Celebrating the beauty of Japanese carpentry tools

Celebrating the beauty of Japanese carpentry tools

Now on show at New York’s Japan Society, ‘When Practice Becomes Form: Carpentry Tools from Japan’ presents an overview of the techniques at the heart of Japanese wooden craftsmanship

If you’ve ever wondered what stands behind the smooth, exquisite surfaces of Japanese craft and architecture, an exhibition that celebrates Japanese carpentry tools and techniques provides many answers. ‘When Practice Becomes Form: Carpentry Tools from Japan’ is on view at the Japan Society in New York City, and brings together antique and traditional woodworking tools, architectural patterns, models and examples of traditional joinery in a setting designed by Sou Fujimoto.

Inspired by the co-existence between the man-made and nature, and produced in collaboration with the Brooklyn-based practice Popular Architecture, the exhibition celebrates the enduring connection between traditional Japanese woodwork and contemporary architecture.

Japanese craftsmanship tools exhibition
Some of the Japanese tools on view at New York’s Japan Society include wide-blade rip saws as well as different types of axes to perform various techniques, shown here alongside a traditional Dōgubako (a carpenter’s toolbox)

Through the presentation of a diverse array of hand tools, including chisels, saws, hammers and gimlets – many of which have a highly specific purpose, the exhibition brings the notion of Japanese craftsmanship to life. From being able to examine joinery techniques that have been utilised for centuries in the construction of temples, bridges and shrines to discovering what’s behind a master carpenter’s extensive knowledge and experience, viewers not only come away understanding how Japanese structures are made, but also how that otherworldly level of precision and perfection is achieved. The cyclical practice of passing on the learnings of predecessors to inform future generations can also be seen in the way joinery and structures are restored and repaired – a pioneering move on the sustainability front, while also critical in preserving the integrity of the original structure.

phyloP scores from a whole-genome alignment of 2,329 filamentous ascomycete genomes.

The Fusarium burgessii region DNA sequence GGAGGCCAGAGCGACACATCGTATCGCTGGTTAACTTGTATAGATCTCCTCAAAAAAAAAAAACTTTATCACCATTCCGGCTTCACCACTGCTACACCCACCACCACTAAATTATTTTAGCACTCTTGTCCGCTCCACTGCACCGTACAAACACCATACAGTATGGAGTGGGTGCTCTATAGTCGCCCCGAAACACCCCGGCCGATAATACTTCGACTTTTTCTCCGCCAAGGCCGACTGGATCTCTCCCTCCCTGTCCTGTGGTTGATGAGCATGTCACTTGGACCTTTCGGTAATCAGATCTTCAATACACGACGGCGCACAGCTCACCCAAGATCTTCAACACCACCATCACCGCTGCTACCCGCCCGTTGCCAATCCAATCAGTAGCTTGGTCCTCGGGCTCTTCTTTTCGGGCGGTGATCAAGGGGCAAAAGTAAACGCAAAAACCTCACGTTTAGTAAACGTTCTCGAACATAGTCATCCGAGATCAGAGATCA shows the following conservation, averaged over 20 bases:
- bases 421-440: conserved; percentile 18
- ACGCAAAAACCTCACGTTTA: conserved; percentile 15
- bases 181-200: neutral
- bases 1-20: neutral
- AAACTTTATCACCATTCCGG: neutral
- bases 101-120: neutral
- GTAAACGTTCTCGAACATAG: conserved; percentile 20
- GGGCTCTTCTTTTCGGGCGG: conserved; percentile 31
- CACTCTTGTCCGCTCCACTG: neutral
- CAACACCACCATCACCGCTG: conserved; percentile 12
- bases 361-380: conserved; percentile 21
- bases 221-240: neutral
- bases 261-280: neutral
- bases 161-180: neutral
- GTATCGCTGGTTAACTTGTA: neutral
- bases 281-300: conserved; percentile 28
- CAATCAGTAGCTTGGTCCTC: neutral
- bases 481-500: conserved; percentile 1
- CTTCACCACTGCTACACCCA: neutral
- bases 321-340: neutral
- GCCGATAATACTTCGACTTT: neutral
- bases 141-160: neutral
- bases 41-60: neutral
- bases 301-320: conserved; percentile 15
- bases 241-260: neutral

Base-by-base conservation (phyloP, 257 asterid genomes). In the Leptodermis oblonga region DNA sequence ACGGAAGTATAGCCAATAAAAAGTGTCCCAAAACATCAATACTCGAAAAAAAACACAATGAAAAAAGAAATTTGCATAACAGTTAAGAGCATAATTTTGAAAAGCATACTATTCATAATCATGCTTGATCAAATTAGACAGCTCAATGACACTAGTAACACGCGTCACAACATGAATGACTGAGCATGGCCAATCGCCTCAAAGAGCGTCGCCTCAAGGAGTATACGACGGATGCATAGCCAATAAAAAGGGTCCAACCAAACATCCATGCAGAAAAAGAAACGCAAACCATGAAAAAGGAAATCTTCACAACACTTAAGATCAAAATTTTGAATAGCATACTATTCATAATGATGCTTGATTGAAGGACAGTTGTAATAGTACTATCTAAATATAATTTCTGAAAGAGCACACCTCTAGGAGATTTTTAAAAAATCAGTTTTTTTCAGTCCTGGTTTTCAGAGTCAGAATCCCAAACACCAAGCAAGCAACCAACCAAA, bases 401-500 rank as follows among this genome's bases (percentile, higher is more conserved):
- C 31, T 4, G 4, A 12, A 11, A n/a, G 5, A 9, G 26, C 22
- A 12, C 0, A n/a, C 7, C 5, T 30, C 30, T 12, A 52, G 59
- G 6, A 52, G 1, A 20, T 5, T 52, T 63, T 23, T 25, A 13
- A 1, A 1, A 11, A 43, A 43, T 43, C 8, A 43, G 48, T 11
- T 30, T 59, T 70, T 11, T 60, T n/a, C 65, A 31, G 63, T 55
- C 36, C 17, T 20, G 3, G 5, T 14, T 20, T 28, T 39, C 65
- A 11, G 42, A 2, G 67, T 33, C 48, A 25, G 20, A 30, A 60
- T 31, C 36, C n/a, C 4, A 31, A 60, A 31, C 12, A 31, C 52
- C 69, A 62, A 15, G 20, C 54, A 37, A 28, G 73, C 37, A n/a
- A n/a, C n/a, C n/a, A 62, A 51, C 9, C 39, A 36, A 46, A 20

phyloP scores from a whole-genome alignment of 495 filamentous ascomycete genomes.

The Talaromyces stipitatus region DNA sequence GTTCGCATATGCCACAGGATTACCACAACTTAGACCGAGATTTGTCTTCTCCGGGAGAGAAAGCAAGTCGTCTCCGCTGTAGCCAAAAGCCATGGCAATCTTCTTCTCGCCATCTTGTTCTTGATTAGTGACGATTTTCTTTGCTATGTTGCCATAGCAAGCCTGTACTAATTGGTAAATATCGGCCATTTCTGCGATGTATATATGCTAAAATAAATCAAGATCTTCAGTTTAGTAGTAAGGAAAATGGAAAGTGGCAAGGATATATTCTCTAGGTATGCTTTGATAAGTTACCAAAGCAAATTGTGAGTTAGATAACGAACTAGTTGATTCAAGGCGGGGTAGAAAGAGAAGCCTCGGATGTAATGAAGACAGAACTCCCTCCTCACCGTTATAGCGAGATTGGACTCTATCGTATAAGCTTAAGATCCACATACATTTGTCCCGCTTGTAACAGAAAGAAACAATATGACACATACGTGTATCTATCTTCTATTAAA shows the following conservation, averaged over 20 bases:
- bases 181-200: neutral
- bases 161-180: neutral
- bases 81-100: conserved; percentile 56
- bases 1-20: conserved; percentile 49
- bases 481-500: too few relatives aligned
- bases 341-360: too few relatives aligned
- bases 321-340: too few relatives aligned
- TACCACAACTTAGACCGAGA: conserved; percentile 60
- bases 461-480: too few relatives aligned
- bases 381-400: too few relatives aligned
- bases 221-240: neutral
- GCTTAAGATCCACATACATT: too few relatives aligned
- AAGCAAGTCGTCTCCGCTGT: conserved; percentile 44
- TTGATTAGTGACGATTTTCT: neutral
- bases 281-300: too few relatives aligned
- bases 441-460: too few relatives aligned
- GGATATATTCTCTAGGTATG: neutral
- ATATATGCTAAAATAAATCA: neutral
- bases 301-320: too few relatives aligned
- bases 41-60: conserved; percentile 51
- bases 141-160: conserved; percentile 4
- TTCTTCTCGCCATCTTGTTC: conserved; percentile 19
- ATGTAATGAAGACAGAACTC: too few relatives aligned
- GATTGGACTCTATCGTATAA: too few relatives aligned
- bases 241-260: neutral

This practice of looking back to move forward certainly feels of the moment, especially since the Japan Society’s building on the Upper East Side, which was designed by architect Junzo Yoshimura and opened in 1971, celebrates its 50th anniversary this year. Not only notable as a significant piece of 20th century Japanese architecture, but also because the building was the first permanent structure in New York City to be designed by a Japanese citizen, the landmarked building continues to house the interexchange of culture, ideas and knowledge between the US and Japan in a global context. §

 

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